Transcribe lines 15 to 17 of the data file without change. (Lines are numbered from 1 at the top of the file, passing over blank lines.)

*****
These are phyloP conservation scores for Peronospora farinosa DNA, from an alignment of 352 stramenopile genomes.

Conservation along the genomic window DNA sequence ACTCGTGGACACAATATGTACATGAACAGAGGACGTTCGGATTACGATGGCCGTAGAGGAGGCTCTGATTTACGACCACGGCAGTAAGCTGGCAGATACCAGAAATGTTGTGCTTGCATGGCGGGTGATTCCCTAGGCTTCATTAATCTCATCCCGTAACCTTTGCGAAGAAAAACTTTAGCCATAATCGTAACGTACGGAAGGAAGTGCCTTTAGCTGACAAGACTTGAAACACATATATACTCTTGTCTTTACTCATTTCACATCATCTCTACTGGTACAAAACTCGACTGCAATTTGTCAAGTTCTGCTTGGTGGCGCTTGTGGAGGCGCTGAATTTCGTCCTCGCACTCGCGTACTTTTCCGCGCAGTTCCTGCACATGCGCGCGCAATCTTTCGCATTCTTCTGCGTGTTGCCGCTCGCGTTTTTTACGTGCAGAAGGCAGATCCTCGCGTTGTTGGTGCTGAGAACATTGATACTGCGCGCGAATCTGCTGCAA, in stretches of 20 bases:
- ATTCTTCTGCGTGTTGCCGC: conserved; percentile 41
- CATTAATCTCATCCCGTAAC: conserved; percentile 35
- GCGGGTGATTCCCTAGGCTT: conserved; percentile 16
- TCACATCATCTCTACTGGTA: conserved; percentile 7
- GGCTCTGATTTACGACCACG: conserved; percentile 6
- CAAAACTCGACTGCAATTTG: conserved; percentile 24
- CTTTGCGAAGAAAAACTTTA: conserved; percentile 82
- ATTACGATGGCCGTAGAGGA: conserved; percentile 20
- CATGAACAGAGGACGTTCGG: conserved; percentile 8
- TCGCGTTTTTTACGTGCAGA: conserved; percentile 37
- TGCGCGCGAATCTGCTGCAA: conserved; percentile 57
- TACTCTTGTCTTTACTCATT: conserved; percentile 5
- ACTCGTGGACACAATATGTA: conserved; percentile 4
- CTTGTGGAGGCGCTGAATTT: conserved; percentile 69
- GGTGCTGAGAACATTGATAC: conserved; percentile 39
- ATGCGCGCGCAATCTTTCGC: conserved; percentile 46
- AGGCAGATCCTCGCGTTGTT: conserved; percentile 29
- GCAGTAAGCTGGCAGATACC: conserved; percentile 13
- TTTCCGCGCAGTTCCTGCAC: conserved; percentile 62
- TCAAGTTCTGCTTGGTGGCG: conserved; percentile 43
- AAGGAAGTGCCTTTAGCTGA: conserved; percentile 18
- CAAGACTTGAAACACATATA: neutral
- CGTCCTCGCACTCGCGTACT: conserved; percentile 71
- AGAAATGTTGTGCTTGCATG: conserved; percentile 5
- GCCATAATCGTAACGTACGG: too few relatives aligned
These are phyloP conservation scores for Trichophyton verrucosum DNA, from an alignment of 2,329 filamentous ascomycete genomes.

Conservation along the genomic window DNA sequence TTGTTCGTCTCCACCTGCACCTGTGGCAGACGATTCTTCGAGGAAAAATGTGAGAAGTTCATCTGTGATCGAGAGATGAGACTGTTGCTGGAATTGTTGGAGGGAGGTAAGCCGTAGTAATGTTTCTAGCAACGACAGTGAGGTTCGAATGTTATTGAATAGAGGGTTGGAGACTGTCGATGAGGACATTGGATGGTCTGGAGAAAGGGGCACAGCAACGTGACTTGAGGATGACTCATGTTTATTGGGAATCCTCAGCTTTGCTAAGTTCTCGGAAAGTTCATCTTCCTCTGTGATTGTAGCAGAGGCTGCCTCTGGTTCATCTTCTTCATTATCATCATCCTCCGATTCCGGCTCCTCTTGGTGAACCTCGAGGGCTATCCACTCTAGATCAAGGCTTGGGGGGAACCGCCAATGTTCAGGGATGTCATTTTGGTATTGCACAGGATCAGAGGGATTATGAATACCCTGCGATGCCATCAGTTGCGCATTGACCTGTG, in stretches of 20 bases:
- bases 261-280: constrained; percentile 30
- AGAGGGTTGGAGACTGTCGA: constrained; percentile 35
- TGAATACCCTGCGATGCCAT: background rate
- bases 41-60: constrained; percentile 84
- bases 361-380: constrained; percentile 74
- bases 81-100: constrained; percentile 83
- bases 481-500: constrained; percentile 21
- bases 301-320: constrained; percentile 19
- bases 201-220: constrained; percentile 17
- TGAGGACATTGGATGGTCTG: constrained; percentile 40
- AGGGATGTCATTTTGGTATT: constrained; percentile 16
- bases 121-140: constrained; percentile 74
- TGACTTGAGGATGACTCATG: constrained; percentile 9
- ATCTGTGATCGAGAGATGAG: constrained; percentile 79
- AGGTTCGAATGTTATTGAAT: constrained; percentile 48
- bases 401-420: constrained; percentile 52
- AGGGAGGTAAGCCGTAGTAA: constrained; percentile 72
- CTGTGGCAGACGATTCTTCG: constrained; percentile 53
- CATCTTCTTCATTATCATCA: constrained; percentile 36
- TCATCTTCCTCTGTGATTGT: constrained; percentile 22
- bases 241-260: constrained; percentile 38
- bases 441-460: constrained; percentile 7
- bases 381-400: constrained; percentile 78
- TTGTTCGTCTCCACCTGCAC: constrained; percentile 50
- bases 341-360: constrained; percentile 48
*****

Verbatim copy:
- ACTCGTGGACACAATATGTA: conserved; percentile 4
- CTTGTGGAGGCGCTGAATTT: conserved; percentile 69
- GGTGCTGAGAACATTGATAC: conserved; percentile 39